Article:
The ward is known for having several beautiful gardens. The settled Càrcerians tried to make the best of a bad situation when they settled and made use of the fertile soil to start cheering up their neighbourhood with flowers and plants. There are several rooftop and balcony gardens which are also a sight to behold. As a result, the ward is also sometimes called the Ward of Flowers.

Politically, the ward has very little influence. Càrcerians, or native Càrcerians are not allowed to vote for their alderman, and as such, the aldermanship is nearly dormant, going from one landlord to the next without much interest being paid to it.


Lewisham is the poorest and most populated ward in Kingsport. The houses are old, crooked and often not particularly safe to inhabit. That said, this centrally located ward is considered to be a must-see for any traveller to the capital due to its maze-like streets, friendly and welcoming populace and its music, which gets played on its streets as well as in its taverns. If Steward’s Square and the docks represent the heart of Kingsport, then Lewisham represents its soul.

Many Lyrians who decide to make a life for themselves in the capital end up settling here. They either do it for the cheap lodging or because of an overly romanticised idea of what it is to live in Kingsport. They are tolerated by the locals until they’ve lived there for a while and have started to adopt the distinct Lewisham accent that is popular among people trying hard to seem authentic.

Many of the gangs and thieves’ guild have a strong presence in Lewisham, mostly because of the unspoken code of conduct among its populace to settle matters internally and not call in the crownsguard to settle a dispute. Some of the well-known underworld hard men are celebrated figures in the district, none more so than the Guv’nor, a hard-nosed brawler who spends most of his time at the Hoxton, an inn which is considered neutral territory amongst the thieves’ guilds and a regular place where meetings are held.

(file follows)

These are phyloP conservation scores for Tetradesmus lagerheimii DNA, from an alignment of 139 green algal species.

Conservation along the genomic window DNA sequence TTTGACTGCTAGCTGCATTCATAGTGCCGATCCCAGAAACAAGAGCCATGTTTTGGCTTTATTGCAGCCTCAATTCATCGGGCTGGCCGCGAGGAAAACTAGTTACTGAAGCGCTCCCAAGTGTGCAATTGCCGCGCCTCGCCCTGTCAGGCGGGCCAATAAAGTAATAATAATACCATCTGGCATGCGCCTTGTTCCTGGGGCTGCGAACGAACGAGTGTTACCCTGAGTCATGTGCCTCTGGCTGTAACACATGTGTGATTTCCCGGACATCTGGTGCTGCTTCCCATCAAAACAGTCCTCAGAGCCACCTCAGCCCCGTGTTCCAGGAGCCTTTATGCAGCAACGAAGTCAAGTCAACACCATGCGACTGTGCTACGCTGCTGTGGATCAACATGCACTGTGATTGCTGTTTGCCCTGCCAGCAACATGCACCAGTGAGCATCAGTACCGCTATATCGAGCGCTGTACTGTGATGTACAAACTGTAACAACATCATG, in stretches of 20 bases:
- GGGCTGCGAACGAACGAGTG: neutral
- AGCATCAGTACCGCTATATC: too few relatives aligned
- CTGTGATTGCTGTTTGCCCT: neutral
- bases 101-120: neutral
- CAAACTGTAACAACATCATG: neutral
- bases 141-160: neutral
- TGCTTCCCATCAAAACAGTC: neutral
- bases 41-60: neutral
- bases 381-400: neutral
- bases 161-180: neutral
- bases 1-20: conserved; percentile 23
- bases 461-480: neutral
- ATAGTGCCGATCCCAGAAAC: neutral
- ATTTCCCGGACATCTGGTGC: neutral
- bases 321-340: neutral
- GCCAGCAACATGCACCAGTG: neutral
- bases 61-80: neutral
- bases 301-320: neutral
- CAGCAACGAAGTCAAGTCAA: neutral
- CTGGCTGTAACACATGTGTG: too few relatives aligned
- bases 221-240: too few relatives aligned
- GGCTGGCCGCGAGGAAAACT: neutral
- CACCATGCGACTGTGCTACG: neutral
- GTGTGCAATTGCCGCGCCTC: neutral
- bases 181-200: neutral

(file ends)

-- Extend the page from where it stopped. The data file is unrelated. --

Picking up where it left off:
The Guv’nor is a title rather than a nickname for a person and every Guv’nor is expected to keep the peace in Lewisham and facilitate the possibility for the thieves’ guilds to work out their differences. Every year a bare knuckle boxing tournament is held where the grand prize is the right to challenge the standing Guv’nor for his title and the deed to the Hoxton. The current Guv’nor is a much loved man by the name of Lenny, who used to be a grafter out of the eastern part of Kingsport. He’s held on to the title for over a decade, which makes him a legend in Kingsport.

Tiverton Street to the west, Steward’s Square and Elysian Street to the south, with the Serrated Street running right through the heart of it, the other boundaries of Lewisham can be hard to define and can shift regularly.


The northern ward of Correntine, hemmed in between the city walls to the north, La Costa Verda to the west, Lewisham to the south and the wide Corbray Street to the east, is an unusual ward. Where most of the buildings around the different wards in Kingsport have timber frames, Correntine is one of the two wards where the buildings are mostly made of thick stone masonry. They are tightly built together out of the same stone that the older parts of the city walls are made of.